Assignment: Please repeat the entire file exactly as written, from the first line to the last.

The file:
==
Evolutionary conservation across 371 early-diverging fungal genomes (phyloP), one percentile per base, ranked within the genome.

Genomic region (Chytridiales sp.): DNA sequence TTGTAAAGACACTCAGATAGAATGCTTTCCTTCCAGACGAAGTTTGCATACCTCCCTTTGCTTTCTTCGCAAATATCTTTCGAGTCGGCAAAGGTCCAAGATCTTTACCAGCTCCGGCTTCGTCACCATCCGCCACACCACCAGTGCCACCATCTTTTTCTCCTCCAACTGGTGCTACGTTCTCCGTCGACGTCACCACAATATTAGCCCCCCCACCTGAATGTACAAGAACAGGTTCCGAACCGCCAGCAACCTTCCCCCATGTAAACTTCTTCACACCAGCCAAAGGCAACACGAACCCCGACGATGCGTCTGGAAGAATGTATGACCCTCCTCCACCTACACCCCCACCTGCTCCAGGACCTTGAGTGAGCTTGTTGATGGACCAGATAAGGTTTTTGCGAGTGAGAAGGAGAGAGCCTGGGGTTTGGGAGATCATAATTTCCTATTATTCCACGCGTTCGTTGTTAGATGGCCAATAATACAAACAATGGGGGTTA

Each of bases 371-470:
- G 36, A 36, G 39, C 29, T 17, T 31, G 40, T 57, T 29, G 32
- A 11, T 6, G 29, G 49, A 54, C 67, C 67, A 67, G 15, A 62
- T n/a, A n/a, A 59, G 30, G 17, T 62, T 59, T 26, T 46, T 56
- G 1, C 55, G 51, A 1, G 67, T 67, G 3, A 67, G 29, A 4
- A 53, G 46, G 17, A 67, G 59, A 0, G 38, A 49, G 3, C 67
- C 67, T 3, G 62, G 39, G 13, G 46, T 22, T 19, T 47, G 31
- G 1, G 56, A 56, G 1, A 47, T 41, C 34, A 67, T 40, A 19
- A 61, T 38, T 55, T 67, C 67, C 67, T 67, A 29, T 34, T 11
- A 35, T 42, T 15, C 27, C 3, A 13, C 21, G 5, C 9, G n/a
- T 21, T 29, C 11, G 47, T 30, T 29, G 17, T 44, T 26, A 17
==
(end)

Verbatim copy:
Evolutionary conservation across 371 early-diverging fungal genomes (phyloP), one percentile per base, ranked within the genome.

Genomic region (Chytridiales sp.): DNA sequence TTGTAAAGACACTCAGATAGAATGCTTTCCTTCCAGACGAAGTTTGCATACCTCCCTTTGCTTTCTTCGCAAATATCTTTCGAGTCGGCAAAGGTCCAAGATCTTTACCAGCTCCGGCTTCGTCACCATCCGCCACACCACCAGTGCCACCATCTTTTTCTCCTCCAACTGGTGCTACGTTCTCCGTCGACGTCACCACAATATTAGCCCCCCCACCTGAATGTACAAGAACAGGTTCCGAACCGCCAGCAACCTTCCCCCATGTAAACTTCTTCACACCAGCCAAAGGCAACACGAACCCCGACGATGCGTCTGGAAGAATGTATGACCCTCCTCCACCTACACCCCCACCTGCTCCAGGACCTTGAGTGAGCTTGTTGATGGACCAGATAAGGTTTTTGCGAGTGAGAAGGAGAGAGCCTGGGGTTTGGGAGATCATAATTTCCTATTATTCCACGCGTTCGTTGTTAGATGGCCAATAATACAAACAATGGGGGTTA

Each of bases 371-470:
- G 36, A 36, G 39, C 29, T 17, T 31, G 40, T 57, T 29, G 32
- A 11, T 6, G 29, G 49, A 54, C 67, C 67, A 67, G 15, A 62
- T n/a, A n/a, A 59, G 30, G 17, T 62, T 59, T 26, T 46, T 56
- G 1, C 55, G 51, A 1, G 67, T 67, G 3, A 67, G 29, A 4
- A 53, G 46, G 17, A 67, G 59, A 0, G 38, A 49, G 3, C 67
- C 67, T 3, G 62, G 39, G 13, G 46, T 22, T 19, T 47, G 31
- G 1, G 56, A 56, G 1, A 47, T 41, C 34, A 67, T 40, A 19
- A 61, T 38, T 55, T 67, C 67, C 67, T 67, A 29, T 34, T 11
- A 35, T 42, T 15, C 27, C 3, A 13, C 21, G 5, C 9, G n/a
- T 21, T 29, C 11, G 47, T 30, T 29, G 17, T 44, T 26, A 17